This is the second of three blog postings about key themes emerging from early on in our study.
Our second theme is: Technology is under exploited
- Variation in practices and understanding of potential of technologies – by institutions, students and employers
- Institutions could do a lot more to unleash student creativity in using digital networks/media to engage with employers, alumni…
- Digital literacies underplayed for underpinning employability skills
- Employers and HE/FE generally have low aspirations in relation to “digital entrepreneurialism”
- Technology issues e.g. lack of integration, lack of mobility of data
- Variation in degree of data collection/analytics
Variation in practices and understanding of potential of technologies – by institutions, students and employers
Despite our finding some wonderfully creative uses of technology to support student employability, there does appear to be wide variation in practices and understanding of how to use it effectively. For instance, there are a range of examples of using e-portfolios, some to good effect, but it does appear that this technology is generally not being used to anywhere near its full potential. Universities seem to struggle with the concept of e-portfolios. Another example is the use of social media – in my view students are not using it to anywhere near its potential to engage and network with stakeholders such as employers and alumni. Perhaps this is because they see it more as something for their social lives – in fact, we often hear of cases where students set up separate Facebook groups (outside of the VLE) but don’t want tutors to intrude into this space.
Institutions could do a lot more to unleash student creativity in using digital networks/media to engage with employers, alumni…
Building on this idea that students could utilise social media to better engage with employers, institutions could do more to facilitate this. As an example, I’m hoping to kick-off a project to get students working on a real employer/sector issue – in the automotive supply chain – to help SMEs to use social media to recruit students to jobs and careers and thereby address a real issue of skill shortages within SMEs.
Digital literacies underplayed for underpinning employability skills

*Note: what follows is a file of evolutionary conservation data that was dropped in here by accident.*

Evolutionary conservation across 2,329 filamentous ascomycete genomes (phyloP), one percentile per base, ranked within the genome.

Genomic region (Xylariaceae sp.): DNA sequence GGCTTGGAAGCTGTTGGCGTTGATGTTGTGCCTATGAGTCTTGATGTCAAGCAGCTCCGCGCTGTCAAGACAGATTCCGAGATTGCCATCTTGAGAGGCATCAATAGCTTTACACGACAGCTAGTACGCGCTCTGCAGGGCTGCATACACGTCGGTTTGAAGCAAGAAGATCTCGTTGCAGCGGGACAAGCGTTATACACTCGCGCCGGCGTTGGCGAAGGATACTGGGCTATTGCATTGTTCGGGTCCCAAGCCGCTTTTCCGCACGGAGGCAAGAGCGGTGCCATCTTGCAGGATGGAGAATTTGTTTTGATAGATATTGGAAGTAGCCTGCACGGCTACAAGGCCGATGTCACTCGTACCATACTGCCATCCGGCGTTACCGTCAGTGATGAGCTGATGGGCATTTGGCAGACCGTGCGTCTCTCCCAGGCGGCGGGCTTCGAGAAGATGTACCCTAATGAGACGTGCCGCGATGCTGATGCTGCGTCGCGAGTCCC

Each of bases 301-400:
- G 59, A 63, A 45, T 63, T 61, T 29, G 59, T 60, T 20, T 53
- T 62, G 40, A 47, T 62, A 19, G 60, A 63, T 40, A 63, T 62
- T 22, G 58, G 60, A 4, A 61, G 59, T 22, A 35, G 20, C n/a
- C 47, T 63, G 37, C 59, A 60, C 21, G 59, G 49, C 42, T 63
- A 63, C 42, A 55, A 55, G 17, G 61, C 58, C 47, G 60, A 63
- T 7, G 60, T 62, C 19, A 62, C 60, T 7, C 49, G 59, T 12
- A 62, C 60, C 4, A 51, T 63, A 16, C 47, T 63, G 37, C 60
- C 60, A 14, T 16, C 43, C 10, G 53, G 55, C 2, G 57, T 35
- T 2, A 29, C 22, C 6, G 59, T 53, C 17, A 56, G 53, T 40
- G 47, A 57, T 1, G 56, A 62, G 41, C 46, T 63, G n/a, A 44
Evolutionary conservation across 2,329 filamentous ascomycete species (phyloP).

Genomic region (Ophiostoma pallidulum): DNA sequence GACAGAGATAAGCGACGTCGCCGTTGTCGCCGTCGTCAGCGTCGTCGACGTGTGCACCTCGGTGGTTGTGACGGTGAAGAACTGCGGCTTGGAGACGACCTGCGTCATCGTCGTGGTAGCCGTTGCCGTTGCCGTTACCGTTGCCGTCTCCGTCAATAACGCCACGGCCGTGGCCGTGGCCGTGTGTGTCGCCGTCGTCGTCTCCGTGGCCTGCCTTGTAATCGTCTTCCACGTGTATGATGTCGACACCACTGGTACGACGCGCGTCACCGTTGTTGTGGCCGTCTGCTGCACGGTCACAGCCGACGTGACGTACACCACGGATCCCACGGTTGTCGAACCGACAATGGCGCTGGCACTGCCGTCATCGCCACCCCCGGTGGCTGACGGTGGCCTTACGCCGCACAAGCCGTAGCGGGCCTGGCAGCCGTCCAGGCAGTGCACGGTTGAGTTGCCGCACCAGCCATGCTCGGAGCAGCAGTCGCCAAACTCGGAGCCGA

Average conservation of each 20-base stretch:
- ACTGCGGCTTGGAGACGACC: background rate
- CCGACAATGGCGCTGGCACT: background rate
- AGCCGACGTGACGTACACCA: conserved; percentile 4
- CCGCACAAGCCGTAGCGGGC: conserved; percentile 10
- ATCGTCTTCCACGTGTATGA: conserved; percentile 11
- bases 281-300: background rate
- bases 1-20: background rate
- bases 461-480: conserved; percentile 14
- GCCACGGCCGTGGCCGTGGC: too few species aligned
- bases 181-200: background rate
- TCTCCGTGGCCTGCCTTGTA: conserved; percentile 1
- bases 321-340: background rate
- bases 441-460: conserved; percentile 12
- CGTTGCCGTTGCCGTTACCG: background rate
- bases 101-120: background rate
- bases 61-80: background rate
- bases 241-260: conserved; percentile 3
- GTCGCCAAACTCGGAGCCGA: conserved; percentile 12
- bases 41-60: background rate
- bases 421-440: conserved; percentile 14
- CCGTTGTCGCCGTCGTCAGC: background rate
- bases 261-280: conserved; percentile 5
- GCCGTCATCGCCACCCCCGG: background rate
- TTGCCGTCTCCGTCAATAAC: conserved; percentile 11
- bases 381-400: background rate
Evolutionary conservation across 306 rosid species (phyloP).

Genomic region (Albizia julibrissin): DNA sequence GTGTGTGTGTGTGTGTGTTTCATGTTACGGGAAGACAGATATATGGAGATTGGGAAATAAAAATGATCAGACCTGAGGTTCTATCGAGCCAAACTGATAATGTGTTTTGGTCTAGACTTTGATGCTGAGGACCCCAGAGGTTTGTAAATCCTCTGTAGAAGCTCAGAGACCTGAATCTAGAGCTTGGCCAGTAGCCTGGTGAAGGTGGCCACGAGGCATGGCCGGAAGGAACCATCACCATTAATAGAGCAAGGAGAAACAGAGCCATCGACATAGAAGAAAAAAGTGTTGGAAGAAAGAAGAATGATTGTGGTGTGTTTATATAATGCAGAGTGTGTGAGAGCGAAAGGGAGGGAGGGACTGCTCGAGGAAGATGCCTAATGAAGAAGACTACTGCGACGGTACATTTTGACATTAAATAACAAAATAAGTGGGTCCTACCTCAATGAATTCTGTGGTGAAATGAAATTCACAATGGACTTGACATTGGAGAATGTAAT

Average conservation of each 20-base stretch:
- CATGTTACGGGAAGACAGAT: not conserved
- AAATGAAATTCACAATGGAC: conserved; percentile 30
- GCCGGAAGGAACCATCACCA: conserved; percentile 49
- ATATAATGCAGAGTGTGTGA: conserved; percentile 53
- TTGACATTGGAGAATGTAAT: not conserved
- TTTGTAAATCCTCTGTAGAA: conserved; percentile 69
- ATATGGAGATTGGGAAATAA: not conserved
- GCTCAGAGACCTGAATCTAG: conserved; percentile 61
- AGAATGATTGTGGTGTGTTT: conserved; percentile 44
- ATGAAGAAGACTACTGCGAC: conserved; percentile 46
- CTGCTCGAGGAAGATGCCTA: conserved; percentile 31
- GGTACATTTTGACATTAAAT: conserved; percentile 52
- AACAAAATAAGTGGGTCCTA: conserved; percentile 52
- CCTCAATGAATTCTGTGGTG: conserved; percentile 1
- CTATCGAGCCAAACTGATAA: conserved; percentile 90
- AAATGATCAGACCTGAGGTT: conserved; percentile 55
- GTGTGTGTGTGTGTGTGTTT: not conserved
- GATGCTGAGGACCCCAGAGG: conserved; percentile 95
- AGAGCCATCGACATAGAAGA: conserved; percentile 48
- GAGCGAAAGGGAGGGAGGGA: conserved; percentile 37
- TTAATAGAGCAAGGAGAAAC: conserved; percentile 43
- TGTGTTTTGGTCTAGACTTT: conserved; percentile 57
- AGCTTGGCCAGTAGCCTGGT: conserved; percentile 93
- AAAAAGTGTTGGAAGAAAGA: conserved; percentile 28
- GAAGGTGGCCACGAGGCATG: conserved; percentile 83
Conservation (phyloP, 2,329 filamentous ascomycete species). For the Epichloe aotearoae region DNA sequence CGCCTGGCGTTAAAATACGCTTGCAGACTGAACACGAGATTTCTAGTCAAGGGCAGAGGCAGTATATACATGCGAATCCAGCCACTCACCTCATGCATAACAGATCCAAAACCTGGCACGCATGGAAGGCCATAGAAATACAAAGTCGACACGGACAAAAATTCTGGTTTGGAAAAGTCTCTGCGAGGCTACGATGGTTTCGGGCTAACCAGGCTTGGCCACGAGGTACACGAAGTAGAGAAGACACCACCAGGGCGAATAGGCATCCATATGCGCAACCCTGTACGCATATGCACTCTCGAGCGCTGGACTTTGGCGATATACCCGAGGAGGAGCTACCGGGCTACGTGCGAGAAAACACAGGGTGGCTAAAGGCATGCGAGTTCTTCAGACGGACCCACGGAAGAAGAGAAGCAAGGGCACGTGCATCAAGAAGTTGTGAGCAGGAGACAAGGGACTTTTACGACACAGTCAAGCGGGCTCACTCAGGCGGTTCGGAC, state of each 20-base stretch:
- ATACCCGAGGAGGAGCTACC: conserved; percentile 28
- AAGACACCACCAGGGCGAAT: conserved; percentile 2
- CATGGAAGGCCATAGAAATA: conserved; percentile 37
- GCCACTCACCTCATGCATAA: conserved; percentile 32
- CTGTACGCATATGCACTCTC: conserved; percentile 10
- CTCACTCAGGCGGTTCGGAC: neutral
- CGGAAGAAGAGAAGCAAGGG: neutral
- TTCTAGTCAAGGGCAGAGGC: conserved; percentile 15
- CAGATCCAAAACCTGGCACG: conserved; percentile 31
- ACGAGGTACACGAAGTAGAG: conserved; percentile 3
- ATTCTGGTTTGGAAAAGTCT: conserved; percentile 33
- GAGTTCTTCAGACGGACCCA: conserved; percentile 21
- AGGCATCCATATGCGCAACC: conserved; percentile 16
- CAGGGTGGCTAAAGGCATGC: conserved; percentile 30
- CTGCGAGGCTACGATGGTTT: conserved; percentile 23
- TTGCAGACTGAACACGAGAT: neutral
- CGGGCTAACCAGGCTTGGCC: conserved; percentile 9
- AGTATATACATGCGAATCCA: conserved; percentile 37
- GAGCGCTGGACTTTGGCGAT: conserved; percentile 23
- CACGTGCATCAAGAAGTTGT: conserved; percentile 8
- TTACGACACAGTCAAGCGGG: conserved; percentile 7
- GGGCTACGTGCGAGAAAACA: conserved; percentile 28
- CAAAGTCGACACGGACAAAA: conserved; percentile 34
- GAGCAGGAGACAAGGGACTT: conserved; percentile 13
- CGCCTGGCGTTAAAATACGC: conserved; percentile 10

When we’ve looked at how different institutions are defining and shaping employability skills, there is not that much emphasis on digital literacies – nor is there much alignment of digital skills with employability skills. For instance, “team-working” and “communications” are typical employability skills and they are often illustrated through indicators such as “contributing ideas in a team”, “improving your team behaviour” – with no reference to digital skills & practices e.g. “keeping up-to-date with collaboration, communication and information management tools, “influencing team members to use collaboration tools”. To my mind, we should be equipping graduates with such digital literacies, but we must also help them to make the link between such digital skills and employability skills.
Employers and HE/FE generally have low aspirations in relation to “digital entrepreneurialism”
Having worked across both the HE and private sectors, I still find it amazing that there is frequently a significant communications gap between IT departments and other employers (& often with senior managers). I have a thesis (though admittedly it’s unproven) that HE in particular could help employers to be far more entrepreneurial using digital technologies – though we need to equip graduates with the capabilities, aspiration and confidence to become digital entrepreneurs in their jobs – working to influence and shape how digital media can be better utilised in more creative and entrepreneurial ways. I would certainly like to hear from anyone who feels the same way and who would like to help explore this idea further.
Technology issues e.g. lack of integration, lack of mobility of data
Previous studies have found the issue of technology integration and mobility of data (e.g. student e-portfolio data) to be an issue and we haven’t really found out anything to indicate if this is changing.
Variation in degree of data collection/analytics
Data collection and analytics is a relatively new area and there is another Jisc study looking into this – the only thing we can add from our research is that we have not yet come across any good examples of such analytics being applied to employability skills – but are very keen to hear otherwise.
The blog-post three themes:
- Theme 1 (of 3) – Institutions are on various points of the continuum towards student employability “maturity”
- Theme 2 (of 3) – Technology is under exploited
- Theme 3 (of 3) – Insufficient engagement and partnership working